• The California Labor and Workforce Development Agency shall receive $7, 500 from the award pursuant to PAGA; and
• The Claims Administrator will receive approximately $15, 000 for fees and expenses.

(Id. at 18-20, Settlement § 4.2.) After these payments are made, the remaining funds ("Net Settlement Amount") will be distributed as settlement shares to Class Members. (Id. at 13, Settlement § 1.19.)

Class members are not required to submit a claim form to receive a share from the Net Settlement Amount. (Doc. 256-1 at 5; Doc. 259-1 at 12-13, Settlement § III.C.) Class members' shares will be determined "by multiplying the Net Settlement Amount by a fraction, the numerator of which is the individual class member's total number of eligible workweeks, and the denominator of which is the total of all eligible workweeks for all members of the Settlement Class during the Settlement Class Period." (Doc. 43-1 at 18, Settlement § Although the exact amount class members receive depends upon the number of workweeks they were employed by VIXR, the average recovery per class member will be a minimum of $3, 200. (Doc. 43 at 10, citing Dychter Decl. ¶ 7.) The entire settlement fund will be distributed, but if any checks are not cashed, that money will be distributed to an identified cy pres beneficiary. (Doc. 43-1 at 20, Settlement §4.2.9; Doc. 14-1 at 13-14).

II. Releases

The Settlement provides that Plaintiffs and Class Members, other than those who elect to participate in the Settlement, shall release VIXR from the claims arising in the class period at the time final judgment is entered. Specifically, the release for class members includes:

[A]ny and all claims, rights, penalties, demands, damages, debts, accounts, duties, costs (other than those costs required to be paid pursuant to this Settlement Agreement), liens, charges, complaints, causes of action, obligations, liabilities, or causes of action of any nature or description, including any such claims, whether known or unknown, that were alleged in the Class Action Complaint or which could have been alleged based upon the facts set forth in the First Amended Class Action Complaint filed on April 17, 2014... including but not limited to claims under California Labor Code sections 201, 202, 203, 204, 218, 218.5, 218.6, 226, 226.7, 510, 512, 558, 1194, 1197, 2698 et seq., as well as the applicable California Industrial Welfare Commission Wage Order, Business and Professions Code sections 17200-17208 et seq., and Section 7 of the Fair Labor Standards Act ("FLSA"), 29 U.S.C. section 207. The Releasing Settlement Class Members will be deemed to have specifically acknowledged that this Release reflects a compromise of disputed claims.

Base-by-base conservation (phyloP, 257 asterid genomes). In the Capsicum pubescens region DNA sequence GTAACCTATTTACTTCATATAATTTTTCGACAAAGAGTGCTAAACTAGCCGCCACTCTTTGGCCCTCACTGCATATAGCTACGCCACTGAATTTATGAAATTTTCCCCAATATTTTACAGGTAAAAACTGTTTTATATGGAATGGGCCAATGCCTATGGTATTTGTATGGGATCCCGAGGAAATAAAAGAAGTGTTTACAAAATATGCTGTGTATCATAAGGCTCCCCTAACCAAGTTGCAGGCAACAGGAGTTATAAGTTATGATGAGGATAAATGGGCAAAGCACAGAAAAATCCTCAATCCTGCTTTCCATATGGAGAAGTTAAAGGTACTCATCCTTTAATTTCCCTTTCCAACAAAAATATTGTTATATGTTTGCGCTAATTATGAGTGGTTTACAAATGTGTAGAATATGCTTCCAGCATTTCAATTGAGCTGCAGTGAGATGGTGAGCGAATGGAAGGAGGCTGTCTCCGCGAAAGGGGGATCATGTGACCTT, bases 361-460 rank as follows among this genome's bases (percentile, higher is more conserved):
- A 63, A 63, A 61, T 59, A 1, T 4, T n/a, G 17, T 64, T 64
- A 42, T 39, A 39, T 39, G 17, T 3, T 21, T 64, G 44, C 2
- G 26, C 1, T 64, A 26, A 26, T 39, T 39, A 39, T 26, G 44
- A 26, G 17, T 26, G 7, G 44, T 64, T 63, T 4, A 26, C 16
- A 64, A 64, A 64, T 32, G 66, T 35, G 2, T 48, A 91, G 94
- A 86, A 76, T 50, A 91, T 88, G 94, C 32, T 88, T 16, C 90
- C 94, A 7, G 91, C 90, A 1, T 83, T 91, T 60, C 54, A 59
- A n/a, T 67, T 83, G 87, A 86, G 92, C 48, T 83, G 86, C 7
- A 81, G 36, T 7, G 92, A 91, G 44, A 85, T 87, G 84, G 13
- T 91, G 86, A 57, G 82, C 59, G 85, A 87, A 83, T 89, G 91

(Doc. 43-1 at 25, Settlement § 7.1.)

III. Objections and Opt-Out Procedure

The Notice of Proposed Settlement ("the Notice") explains the claims that are released as part of the Settlement. (Doc. 43-1 at 36, 39.) The Notice explains the procedures to object to the settlement, or elect not to participate in the Settlement. (Id. at 38.) Any class member who wishes may file objections or elect not to participate in the Settlement within 45 days of receiving the Notice. (Doc. 43-1 at 12, Settlement § 1.8.)

IV. The Cy Pres Beneficiaries

Since many class action settlements result in unclaimed funds, parties should have a plan for distributing unclaimed funds. Six Mexican Workers v. Arizona Citrus Growers, 904 F.2d 1301, 1305 (9th Cir. 1990). The options for such distribution include cy pres distribution, escheat to the government, and reversion to the defendants. Id., 904 F.2d at 1307. Here, the parties propose that Greater Bakersfield Legal Assistance be the designated cy pres recipient. (Doc. 43-1 at 20, Settlement § 4.2.9.)

The Ninth Circuit has determined any proposed cy pres recipient should be "tethered to the nature of the lawsuit and the interest of the silent class members." Nachshin v. AOL, LLC, 663 F.3d 1034, 1039 (9th Cir. 2011). In other words, the Ninth Circuit "require[s] that there be a driving nexus between the plaintiff class and the cy pres beneficiaries." Dennis v. Kellogg Co., 697 F.3d 858, 865 (9th Cir. 2012) (citing Nachshin, 663 F.3d at 1038). Without such tethering, the distribution of funds "may create the appearance of impropriety" by catering "to the whims and self interests of the parties, their counsel, or the court." Nachshin, 663 F.3d at 1038. Thus, a cy pres award should not benefit a group that is "too remote from the plaintiff class." Six Mexican Workers, 904 F.2d at 1308.